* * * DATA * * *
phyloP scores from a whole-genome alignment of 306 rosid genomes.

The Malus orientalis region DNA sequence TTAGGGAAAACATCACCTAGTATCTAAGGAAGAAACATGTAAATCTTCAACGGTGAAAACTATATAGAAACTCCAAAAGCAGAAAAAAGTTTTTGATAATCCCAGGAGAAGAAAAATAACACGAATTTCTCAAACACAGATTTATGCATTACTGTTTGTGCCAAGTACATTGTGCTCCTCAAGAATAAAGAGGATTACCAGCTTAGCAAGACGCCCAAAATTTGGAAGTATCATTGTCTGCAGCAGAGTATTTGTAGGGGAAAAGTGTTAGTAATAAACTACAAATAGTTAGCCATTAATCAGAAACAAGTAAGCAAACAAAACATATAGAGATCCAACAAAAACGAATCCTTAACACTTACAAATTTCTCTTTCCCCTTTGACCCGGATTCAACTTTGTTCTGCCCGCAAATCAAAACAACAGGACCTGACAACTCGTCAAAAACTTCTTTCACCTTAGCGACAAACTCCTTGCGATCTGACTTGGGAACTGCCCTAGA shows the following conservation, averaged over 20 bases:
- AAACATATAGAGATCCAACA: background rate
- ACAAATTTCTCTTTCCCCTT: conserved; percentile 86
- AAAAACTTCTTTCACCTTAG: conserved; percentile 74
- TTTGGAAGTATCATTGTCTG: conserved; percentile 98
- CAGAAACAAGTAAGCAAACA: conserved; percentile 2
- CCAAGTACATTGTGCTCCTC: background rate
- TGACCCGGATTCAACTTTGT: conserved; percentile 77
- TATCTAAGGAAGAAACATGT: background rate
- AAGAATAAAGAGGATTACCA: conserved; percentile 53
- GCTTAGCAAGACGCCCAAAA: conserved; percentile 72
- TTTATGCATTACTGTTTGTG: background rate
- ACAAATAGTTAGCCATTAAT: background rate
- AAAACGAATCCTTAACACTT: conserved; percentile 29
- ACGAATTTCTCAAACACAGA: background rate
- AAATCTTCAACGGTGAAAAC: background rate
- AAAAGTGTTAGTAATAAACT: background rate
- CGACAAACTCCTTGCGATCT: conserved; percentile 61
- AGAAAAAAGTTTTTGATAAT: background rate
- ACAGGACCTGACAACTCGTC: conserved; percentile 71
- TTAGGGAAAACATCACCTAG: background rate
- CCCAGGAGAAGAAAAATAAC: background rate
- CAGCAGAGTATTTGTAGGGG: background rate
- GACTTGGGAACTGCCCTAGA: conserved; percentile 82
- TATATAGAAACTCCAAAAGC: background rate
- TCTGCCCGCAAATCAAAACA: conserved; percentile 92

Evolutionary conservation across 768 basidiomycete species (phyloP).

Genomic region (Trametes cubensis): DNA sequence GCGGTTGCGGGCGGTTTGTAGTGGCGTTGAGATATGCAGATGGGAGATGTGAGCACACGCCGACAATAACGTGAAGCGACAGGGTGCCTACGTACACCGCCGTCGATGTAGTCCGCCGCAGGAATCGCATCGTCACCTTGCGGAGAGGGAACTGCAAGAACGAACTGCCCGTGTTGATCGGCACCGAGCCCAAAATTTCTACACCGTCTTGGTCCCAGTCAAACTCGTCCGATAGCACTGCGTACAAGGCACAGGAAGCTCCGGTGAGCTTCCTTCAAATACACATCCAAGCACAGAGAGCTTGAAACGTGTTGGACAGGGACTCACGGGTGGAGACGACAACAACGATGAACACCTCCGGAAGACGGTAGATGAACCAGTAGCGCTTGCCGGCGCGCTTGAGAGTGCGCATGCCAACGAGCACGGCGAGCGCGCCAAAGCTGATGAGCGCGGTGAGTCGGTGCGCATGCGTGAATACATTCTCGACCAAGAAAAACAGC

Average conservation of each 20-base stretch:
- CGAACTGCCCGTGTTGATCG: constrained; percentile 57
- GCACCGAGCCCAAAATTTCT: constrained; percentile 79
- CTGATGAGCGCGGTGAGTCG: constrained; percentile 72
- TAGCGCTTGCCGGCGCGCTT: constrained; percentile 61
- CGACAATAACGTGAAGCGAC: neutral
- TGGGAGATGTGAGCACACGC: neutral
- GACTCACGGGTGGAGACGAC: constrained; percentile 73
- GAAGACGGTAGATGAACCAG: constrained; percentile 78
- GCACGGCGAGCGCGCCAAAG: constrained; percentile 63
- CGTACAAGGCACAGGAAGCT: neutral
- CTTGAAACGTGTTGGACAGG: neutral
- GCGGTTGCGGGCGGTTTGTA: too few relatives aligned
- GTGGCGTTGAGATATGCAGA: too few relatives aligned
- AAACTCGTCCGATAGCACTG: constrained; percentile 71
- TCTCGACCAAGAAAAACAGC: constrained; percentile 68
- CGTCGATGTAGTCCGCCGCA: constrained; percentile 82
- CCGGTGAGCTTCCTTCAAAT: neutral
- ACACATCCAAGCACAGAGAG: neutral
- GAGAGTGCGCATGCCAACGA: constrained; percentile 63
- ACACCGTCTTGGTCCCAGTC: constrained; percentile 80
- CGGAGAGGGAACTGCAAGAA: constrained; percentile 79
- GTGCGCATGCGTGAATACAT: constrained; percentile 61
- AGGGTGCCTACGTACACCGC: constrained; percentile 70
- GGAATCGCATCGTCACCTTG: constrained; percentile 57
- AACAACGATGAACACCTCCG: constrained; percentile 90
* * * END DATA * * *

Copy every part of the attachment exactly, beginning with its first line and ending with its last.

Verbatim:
phyloP scores from a whole-genome alignment of 306 rosid genomes.

The Malus orientalis region DNA sequence TTAGGGAAAACATCACCTAGTATCTAAGGAAGAAACATGTAAATCTTCAACGGTGAAAACTATATAGAAACTCCAAAAGCAGAAAAAAGTTTTTGATAATCCCAGGAGAAGAAAAATAACACGAATTTCTCAAACACAGATTTATGCATTACTGTTTGTGCCAAGTACATTGTGCTCCTCAAGAATAAAGAGGATTACCAGCTTAGCAAGACGCCCAAAATTTGGAAGTATCATTGTCTGCAGCAGAGTATTTGTAGGGGAAAAGTGTTAGTAATAAACTACAAATAGTTAGCCATTAATCAGAAACAAGTAAGCAAACAAAACATATAGAGATCCAACAAAAACGAATCCTTAACACTTACAAATTTCTCTTTCCCCTTTGACCCGGATTCAACTTTGTTCTGCCCGCAAATCAAAACAACAGGACCTGACAACTCGTCAAAAACTTCTTTCACCTTAGCGACAAACTCCTTGCGATCTGACTTGGGAACTGCCCTAGA shows the following conservation, averaged over 20 bases:
- AAACATATAGAGATCCAACA: background rate
- ACAAATTTCTCTTTCCCCTT: conserved; percentile 86
- AAAAACTTCTTTCACCTTAG: conserved; percentile 74
- TTTGGAAGTATCATTGTCTG: conserved; percentile 98
- CAGAAACAAGTAAGCAAACA: conserved; percentile 2
- CCAAGTACATTGTGCTCCTC: background rate
- TGACCCGGATTCAACTTTGT: conserved; percentile 77
- TATCTAAGGAAGAAACATGT: background rate
- AAGAATAAAGAGGATTACCA: conserved; percentile 53
- GCTTAGCAAGACGCCCAAAA: conserved; percentile 72
- TTTATGCATTACTGTTTGTG: background rate
- ACAAATAGTTAGCCATTAAT: background rate
- AAAACGAATCCTTAACACTT: conserved; percentile 29
- ACGAATTTCTCAAACACAGA: background rate
- AAATCTTCAACGGTGAAAAC: background rate
- AAAAGTGTTAGTAATAAACT: background rate
- CGACAAACTCCTTGCGATCT: conserved; percentile 61
- AGAAAAAAGTTTTTGATAAT: background rate
- ACAGGACCTGACAACTCGTC: conserved; percentile 71
- TTAGGGAAAACATCACCTAG: background rate
- CCCAGGAGAAGAAAAATAAC: background rate
- CAGCAGAGTATTTGTAGGGG: background rate
- GACTTGGGAACTGCCCTAGA: conserved; percentile 82
- TATATAGAAACTCCAAAAGC: background rate
- TCTGCCCGCAAATCAAAACA: conserved; percentile 92

Evolutionary conservation across 768 basidiomycete species (phyloP).

Genomic region (Trametes cubensis): DNA sequence GCGGTTGCGGGCGGTTTGTAGTGGCGTTGAGATATGCAGATGGGAGATGTGAGCACACGCCGACAATAACGTGAAGCGACAGGGTGCCTACGTACACCGCCGTCGATGTAGTCCGCCGCAGGAATCGCATCGTCACCTTGCGGAGAGGGAACTGCAAGAACGAACTGCCCGTGTTGATCGGCACCGAGCCCAAAATTTCTACACCGTCTTGGTCCCAGTCAAACTCGTCCGATAGCACTGCGTACAAGGCACAGGAAGCTCCGGTGAGCTTCCTTCAAATACACATCCAAGCACAGAGAGCTTGAAACGTGTTGGACAGGGACTCACGGGTGGAGACGACAACAACGATGAACACCTCCGGAAGACGGTAGATGAACCAGTAGCGCTTGCCGGCGCGCTTGAGAGTGCGCATGCCAACGAGCACGGCGAGCGCGCCAAAGCTGATGAGCGCGGTGAGTCGGTGCGCATGCGTGAATACATTCTCGACCAAGAAAAACAGC

Average conservation of each 20-base stretch:
- CGAACTGCCCGTGTTGATCG: constrained; percentile 57
- GCACCGAGCCCAAAATTTCT: constrained; percentile 79
- CTGATGAGCGCGGTGAGTCG: constrained; percentile 72
- TAGCGCTTGCCGGCGCGCTT: constrained; percentile 61
- CGACAATAACGTGAAGCGAC: neutral
- TGGGAGATGTGAGCACACGC: neutral
- GACTCACGGGTGGAGACGAC: constrained; percentile 73
- GAAGACGGTAGATGAACCAG: constrained; percentile 78
- GCACGGCGAGCGCGCCAAAG: constrained; percentile 63
- CGTACAAGGCACAGGAAGCT: neutral
- CTTGAAACGTGTTGGACAGG: neutral
- GCGGTTGCGGGCGGTTTGTA: too few relatives aligned
- GTGGCGTTGAGATATGCAGA: too few relatives aligned
- AAACTCGTCCGATAGCACTG: constrained; percentile 71
- TCTCGACCAAGAAAAACAGC: constrained; percentile 68
- CGTCGATGTAGTCCGCCGCA: constrained; percentile 82
- CCGGTGAGCTTCCTTCAAAT: neutral
- ACACATCCAAGCACAGAGAG: neutral
- GAGAGTGCGCATGCCAACGA: constrained; percentile 63
- ACACCGTCTTGGTCCCAGTC: constrained; percentile 80
- CGGAGAGGGAACTGCAAGAA: constrained; percentile 79
- GTGCGCATGCGTGAATACAT: constrained; percentile 61
- AGGGTGCCTACGTACACCGC: constrained; percentile 70
- GGAATCGCATCGTCACCTTG: constrained; percentile 57
- AACAACGATGAACACCTCCG: constrained; percentile 90